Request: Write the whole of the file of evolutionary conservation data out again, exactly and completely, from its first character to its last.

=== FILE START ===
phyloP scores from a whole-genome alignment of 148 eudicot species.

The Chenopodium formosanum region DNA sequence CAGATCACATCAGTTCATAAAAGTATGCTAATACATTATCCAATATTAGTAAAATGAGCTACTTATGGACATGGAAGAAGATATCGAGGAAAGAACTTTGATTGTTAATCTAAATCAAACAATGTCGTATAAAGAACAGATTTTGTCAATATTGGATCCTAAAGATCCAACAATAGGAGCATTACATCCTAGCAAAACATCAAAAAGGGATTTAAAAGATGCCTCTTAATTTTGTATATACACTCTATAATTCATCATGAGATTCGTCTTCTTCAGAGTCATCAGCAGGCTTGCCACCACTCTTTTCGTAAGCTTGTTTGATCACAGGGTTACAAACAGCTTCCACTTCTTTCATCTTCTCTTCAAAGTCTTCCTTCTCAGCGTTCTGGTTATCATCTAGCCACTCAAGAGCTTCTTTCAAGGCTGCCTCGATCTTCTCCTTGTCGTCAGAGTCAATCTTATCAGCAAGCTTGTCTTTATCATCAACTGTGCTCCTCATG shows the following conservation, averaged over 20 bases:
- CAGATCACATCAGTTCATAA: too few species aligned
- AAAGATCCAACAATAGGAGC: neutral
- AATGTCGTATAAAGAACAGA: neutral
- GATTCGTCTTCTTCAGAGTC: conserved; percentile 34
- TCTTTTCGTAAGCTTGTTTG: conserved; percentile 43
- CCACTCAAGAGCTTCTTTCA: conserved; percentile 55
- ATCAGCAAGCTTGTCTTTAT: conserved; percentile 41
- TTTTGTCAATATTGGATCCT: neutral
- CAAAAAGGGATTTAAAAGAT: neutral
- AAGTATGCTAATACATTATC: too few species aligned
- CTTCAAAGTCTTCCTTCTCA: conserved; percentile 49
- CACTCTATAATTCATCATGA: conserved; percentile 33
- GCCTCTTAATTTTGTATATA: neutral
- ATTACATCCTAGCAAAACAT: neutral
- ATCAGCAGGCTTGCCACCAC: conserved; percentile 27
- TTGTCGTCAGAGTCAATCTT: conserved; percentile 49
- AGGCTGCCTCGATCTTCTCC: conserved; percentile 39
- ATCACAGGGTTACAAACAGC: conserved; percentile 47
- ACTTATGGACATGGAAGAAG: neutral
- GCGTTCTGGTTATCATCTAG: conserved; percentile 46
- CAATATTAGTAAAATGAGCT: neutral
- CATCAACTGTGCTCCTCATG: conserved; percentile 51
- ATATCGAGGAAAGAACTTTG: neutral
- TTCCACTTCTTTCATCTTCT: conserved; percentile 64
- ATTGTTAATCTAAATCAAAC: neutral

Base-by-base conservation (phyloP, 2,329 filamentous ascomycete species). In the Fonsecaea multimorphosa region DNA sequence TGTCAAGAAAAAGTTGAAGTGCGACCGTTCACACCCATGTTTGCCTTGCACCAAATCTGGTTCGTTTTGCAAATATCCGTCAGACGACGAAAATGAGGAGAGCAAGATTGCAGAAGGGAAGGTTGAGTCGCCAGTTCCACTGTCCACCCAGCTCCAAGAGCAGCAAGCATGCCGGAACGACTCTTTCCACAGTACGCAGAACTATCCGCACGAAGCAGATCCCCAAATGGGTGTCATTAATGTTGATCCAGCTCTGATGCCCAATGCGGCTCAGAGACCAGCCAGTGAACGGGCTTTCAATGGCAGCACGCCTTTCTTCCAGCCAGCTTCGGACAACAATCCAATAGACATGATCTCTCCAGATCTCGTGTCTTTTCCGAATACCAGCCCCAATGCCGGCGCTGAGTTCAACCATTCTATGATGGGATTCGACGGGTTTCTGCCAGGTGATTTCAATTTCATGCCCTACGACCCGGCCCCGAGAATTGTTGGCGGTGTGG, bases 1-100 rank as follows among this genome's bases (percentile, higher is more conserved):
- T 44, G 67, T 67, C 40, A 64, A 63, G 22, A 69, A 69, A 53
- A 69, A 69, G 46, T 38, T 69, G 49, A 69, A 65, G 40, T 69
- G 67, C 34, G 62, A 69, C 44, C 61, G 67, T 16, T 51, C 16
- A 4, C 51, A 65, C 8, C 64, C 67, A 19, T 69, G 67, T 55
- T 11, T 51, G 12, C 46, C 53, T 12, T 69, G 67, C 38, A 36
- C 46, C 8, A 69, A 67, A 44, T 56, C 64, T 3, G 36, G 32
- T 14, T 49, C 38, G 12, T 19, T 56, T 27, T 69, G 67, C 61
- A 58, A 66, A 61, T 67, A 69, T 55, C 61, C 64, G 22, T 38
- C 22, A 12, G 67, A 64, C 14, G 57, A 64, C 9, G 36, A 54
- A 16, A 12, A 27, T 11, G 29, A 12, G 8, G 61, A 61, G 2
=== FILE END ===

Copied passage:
phyloP scores from a whole-genome alignment of 148 eudicot species.

The Chenopodium formosanum region DNA sequence CAGATCACATCAGTTCATAAAAGTATGCTAATACATTATCCAATATTAGTAAAATGAGCTACTTATGGACATGGAAGAAGATATCGAGGAAAGAACTTTGATTGTTAATCTAAATCAAACAATGTCGTATAAAGAACAGATTTTGTCAATATTGGATCCTAAAGATCCAACAATAGGAGCATTACATCCTAGCAAAACATCAAAAAGGGATTTAAAAGATGCCTCTTAATTTTGTATATACACTCTATAATTCATCATGAGATTCGTCTTCTTCAGAGTCATCAGCAGGCTTGCCACCACTCTTTTCGTAAGCTTGTTTGATCACAGGGTTACAAACAGCTTCCACTTCTTTCATCTTCTCTTCAAAGTCTTCCTTCTCAGCGTTCTGGTTATCATCTAGCCACTCAAGAGCTTCTTTCAAGGCTGCCTCGATCTTCTCCTTGTCGTCAGAGTCAATCTTATCAGCAAGCTTGTCTTTATCATCAACTGTGCTCCTCATG shows the following conservation, averaged over 20 bases:
- CAGATCACATCAGTTCATAA: too few species aligned
- AAAGATCCAACAATAGGAGC: neutral
- AATGTCGTATAAAGAACAGA: neutral
- GATTCGTCTTCTTCAGAGTC: conserved; percentile 34
- TCTTTTCGTAAGCTTGTTTG: conserved; percentile 43
- CCACTCAAGAGCTTCTTTCA: conserved; percentile 55
- ATCAGCAAGCTTGTCTTTAT: conserved; percentile 41
- TTTTGTCAATATTGGATCCT: neutral
- CAAAAAGGGATTTAAAAGAT: neutral
- AAGTATGCTAATACATTATC: too few species aligned
- CTTCAAAGTCTTCCTTCTCA: conserved; percentile 49
- CACTCTATAATTCATCATGA: conserved; percentile 33
- GCCTCTTAATTTTGTATATA: neutral
- ATTACATCCTAGCAAAACAT: neutral
- ATCAGCAGGCTTGCCACCAC: conserved; percentile 27
- TTGTCGTCAGAGTCAATCTT: conserved; percentile 49
- AGGCTGCCTCGATCTTCTCC: conserved; percentile 39
- ATCACAGGGTTACAAACAGC: conserved; percentile 47
- ACTTATGGACATGGAAGAAG: neutral
- GCGTTCTGGTTATCATCTAG: conserved; percentile 46
- CAATATTAGTAAAATGAGCT: neutral
- CATCAACTGTGCTCCTCATG: conserved; percentile 51
- ATATCGAGGAAAGAACTTTG: neutral
- TTCCACTTCTTTCATCTTCT: conserved; percentile 64
- ATTGTTAATCTAAATCAAAC: neutral

Base-by-base conservation (phyloP, 2,329 filamentous ascomycete species). In the Fonsecaea multimorphosa region DNA sequence TGTCAAGAAAAAGTTGAAGTGCGACCGTTCACACCCATGTTTGCCTTGCACCAAATCTGGTTCGTTTTGCAAATATCCGTCAGACGACGAAAATGAGGAGAGCAAGATTGCAGAAGGGAAGGTTGAGTCGCCAGTTCCACTGTCCACCCAGCTCCAAGAGCAGCAAGCATGCCGGAACGACTCTTTCCACAGTACGCAGAACTATCCGCACGAAGCAGATCCCCAAATGGGTGTCATTAATGTTGATCCAGCTCTGATGCCCAATGCGGCTCAGAGACCAGCCAGTGAACGGGCTTTCAATGGCAGCACGCCTTTCTTCCAGCCAGCTTCGGACAACAATCCAATAGACATGATCTCTCCAGATCTCGTGTCTTTTCCGAATACCAGCCCCAATGCCGGCGCTGAGTTCAACCATTCTATGATGGGATTCGACGGGTTTCTGCCAGGTGATTTCAATTTCATGCCCTACGACCCGGCCCCGAGAATTGTTGGCGGTGTGG, bases 1-100 rank as follows among this genome's bases (percentile, higher is more conserved):
- T 44, G 67, T 67, C 40, A 64, A 63, G 22, A 69, A 69, A 53
- A 69, A 69, G 46, T 38, T 69, G 49, A 69, A 65, G 40, T 69
- G 67, C 34, G 62, A 69, C 44, C 61, G 67, T 16, T 51, C 16
- A 4, C 51, A 65, C 8, C 64, C 67, A 19, T 69, G 67, T 55
- T 11, T 51, G 12, C 46, C 53, T 12, T 69, G 67, C 38, A 36
- C 46, C 8, A 69, A 67, A 44, T 56, C 64, T 3, G 36, G 32
- T 14, T 49, C 38, G 12, T 19, T 56, T 27, T 69, G 67, C 61
- A 58, A 66, A 61, T 67, A 69, T 55, C 61, C 64, G 22, T 38
- C 22, A 12, G 67, A 64, C 14, G 57, A 64, C 9, G 36, A 54
- A 16, A 12, A 27, T 11, G 29, A 12, G 8, G 61, A 61, G 2